Value is different. A focus on quality typically seeks more and more resources for enhancing reputation based on traditional measures. Greater expenditure of resources is often seen as a surrogate for quality, in itself. Insufficient energy is placed on the creative reduction of costs while maintaining levels of performance. Quality measures often emphasize inputs, rather than outcomes. They focus on what can be measured and compared easily and aggregated to an institutional total, rather than being guided by what is important to stakeholders. Such measures of quality are typically seen through the eyes of the providers or external assessors of reputation and distinction.
A focus on value, meanwhile, can be seen metaphorically as shifting the frame of reference from provider to "customer," and the mode of communication from monologue to dialogue. A focus on quality can be likened to a monologue spoken by the institution or external assessors of reputation. A focus on value is a dialogue between each stakeholder and the institution.
Value balances three factors:
1. The nature and quality of outcomes
2. The essence of the experiences through which the outcomes are achieved
3. The cost/price
Like the potential energy in the coils of a spring, latent value resides in the knowledge resources, programs, processes, relationships, infrastructure, and competencies of faculty, staff, students, and other stakeholders. How these resources are combined and engaged determines the value experienced by individual stakeholders.
Traditional measures of quality will not cease to be important. But an additional set of elements will be increasingly seen as the essential differentiators between individual colleges and universities. These vectors of value revolve around the capacity of institutions to develop a culture, capacities, and initiatives that support and leverage innovation and create distinctive, personalized value propositions for learners and other stakeholders.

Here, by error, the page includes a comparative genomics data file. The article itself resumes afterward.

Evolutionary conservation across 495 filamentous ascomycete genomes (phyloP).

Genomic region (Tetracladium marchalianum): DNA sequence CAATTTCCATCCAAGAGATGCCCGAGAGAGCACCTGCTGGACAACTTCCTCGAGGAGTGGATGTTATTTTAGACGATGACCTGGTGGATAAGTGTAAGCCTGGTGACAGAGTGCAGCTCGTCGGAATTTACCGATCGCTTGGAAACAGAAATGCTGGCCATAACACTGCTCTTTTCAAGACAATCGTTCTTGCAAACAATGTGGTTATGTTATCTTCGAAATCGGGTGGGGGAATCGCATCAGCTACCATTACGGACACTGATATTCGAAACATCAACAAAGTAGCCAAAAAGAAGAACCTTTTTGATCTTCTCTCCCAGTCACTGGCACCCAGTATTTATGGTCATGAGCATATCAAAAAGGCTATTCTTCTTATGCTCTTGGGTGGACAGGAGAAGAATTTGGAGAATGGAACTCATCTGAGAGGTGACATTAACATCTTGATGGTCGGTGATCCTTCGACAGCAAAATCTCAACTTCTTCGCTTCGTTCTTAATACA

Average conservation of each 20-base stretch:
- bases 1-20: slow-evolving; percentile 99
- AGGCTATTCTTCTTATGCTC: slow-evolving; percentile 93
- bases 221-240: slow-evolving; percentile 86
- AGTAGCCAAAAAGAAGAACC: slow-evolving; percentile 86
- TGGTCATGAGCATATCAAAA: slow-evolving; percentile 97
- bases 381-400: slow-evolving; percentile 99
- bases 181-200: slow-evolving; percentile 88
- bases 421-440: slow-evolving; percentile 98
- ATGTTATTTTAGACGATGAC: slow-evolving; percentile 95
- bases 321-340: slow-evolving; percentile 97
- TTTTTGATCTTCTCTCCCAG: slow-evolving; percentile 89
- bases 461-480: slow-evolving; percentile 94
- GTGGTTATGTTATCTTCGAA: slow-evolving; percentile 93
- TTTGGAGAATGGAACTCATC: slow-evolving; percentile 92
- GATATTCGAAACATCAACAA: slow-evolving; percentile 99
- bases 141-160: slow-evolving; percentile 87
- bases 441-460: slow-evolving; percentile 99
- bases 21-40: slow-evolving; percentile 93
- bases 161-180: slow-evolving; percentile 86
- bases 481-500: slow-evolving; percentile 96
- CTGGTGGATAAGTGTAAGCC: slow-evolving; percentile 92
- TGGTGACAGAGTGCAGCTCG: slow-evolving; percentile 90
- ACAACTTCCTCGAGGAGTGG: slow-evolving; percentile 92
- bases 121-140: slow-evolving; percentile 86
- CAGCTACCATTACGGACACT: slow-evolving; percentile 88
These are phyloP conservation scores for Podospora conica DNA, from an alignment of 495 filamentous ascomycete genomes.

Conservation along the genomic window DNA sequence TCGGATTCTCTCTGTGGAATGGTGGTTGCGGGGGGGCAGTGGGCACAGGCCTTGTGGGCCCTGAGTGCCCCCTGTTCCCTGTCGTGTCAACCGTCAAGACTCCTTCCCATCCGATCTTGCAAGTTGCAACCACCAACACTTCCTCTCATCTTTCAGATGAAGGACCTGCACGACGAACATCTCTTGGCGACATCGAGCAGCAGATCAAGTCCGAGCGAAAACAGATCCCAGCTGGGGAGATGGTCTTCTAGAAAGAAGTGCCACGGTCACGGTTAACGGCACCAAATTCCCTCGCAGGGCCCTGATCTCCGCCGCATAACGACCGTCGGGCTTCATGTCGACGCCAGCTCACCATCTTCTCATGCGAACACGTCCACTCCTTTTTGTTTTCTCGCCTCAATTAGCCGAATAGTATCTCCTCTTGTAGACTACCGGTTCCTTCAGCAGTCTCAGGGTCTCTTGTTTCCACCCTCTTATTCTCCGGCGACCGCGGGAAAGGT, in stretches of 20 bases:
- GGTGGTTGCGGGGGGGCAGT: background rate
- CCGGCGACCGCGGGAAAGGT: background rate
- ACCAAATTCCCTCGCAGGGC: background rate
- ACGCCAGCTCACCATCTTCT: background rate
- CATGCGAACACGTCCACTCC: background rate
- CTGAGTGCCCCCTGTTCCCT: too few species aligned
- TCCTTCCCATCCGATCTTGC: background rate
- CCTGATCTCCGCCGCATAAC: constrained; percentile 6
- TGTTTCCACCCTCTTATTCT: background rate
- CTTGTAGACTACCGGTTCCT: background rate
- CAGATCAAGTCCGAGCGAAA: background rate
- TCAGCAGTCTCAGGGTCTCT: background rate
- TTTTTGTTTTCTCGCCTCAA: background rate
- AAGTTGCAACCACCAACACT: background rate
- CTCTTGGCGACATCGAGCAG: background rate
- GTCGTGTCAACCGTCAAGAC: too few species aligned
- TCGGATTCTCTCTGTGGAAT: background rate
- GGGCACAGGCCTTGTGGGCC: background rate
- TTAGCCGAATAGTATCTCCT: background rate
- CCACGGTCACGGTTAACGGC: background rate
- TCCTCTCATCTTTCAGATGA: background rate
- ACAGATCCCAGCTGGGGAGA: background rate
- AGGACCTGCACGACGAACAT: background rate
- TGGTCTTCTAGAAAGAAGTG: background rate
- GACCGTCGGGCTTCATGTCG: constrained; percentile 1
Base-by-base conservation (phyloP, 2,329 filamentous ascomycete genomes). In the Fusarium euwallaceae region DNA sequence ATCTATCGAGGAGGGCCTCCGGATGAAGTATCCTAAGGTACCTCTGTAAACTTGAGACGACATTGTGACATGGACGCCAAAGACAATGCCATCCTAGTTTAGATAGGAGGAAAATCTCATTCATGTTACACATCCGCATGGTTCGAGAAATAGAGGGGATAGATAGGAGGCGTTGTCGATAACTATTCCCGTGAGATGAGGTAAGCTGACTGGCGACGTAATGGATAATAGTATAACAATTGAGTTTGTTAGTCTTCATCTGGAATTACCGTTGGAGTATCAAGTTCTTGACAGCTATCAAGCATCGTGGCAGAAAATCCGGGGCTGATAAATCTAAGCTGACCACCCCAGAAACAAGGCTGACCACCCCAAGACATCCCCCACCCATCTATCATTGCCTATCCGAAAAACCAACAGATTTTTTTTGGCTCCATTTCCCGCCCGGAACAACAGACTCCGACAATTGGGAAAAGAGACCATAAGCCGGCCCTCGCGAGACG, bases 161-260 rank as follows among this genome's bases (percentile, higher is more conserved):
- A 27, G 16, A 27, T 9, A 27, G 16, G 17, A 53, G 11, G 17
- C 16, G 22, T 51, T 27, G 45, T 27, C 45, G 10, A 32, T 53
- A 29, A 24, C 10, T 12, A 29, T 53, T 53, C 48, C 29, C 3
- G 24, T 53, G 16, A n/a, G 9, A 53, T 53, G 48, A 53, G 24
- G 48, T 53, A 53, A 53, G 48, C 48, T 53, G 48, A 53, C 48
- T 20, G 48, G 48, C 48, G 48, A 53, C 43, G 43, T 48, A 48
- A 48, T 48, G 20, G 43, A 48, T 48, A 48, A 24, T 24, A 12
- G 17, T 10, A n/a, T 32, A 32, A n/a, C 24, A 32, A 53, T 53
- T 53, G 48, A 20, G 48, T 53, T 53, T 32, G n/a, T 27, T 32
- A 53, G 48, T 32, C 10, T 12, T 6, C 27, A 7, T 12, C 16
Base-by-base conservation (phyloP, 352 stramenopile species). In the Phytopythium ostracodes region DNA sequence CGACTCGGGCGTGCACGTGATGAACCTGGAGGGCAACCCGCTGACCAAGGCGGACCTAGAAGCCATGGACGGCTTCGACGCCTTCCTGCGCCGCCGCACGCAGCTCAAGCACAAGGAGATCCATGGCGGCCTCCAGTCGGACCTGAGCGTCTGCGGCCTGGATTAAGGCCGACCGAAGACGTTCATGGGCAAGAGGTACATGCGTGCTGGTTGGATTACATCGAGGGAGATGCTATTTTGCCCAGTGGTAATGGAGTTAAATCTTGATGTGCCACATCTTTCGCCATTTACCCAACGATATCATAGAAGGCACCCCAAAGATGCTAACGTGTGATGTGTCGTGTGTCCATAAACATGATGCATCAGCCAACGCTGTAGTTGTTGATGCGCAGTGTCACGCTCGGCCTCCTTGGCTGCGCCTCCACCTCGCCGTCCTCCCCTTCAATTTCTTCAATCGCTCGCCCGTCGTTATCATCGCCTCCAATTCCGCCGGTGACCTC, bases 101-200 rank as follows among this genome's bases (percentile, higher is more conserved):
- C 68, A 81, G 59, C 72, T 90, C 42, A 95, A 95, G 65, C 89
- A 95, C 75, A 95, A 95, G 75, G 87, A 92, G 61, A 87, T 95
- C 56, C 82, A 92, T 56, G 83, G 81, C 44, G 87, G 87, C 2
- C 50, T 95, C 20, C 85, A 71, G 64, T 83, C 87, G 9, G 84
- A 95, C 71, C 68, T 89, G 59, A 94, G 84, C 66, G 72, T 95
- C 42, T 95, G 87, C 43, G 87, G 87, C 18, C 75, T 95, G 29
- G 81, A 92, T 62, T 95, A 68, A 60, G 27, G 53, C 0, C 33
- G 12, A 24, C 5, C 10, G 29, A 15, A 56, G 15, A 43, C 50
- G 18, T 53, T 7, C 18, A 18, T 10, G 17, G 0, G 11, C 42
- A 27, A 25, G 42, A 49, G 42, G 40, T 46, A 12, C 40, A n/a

The simple truth is that input-based measures of quality, alone, are likely to be unsatisfactory as guides to the realignments facing American colleges and universities in the coming years.
To meet the criteria of such external evaluating bodies as the U.S. News rankings, institutions must focus on improving quality inputs such as the caliber of students, scholarly reputation of faculty, and amount of research expenditures.
Consequently, in spite of sporadic efforts at considering their impact on the learner and improving the value of the education they provide, most IHEs use quality measures where it really counts: selecting priorities, hiring and promoting faculty, allocating resources. A driving focus on prestige conferred by rankings propels the institution on a path of increased expenditures and prestige-accruing initiatives rather than the outcomes of its education. Unless measures are aligned with vision and strategy, an institutional focus on value is not possible.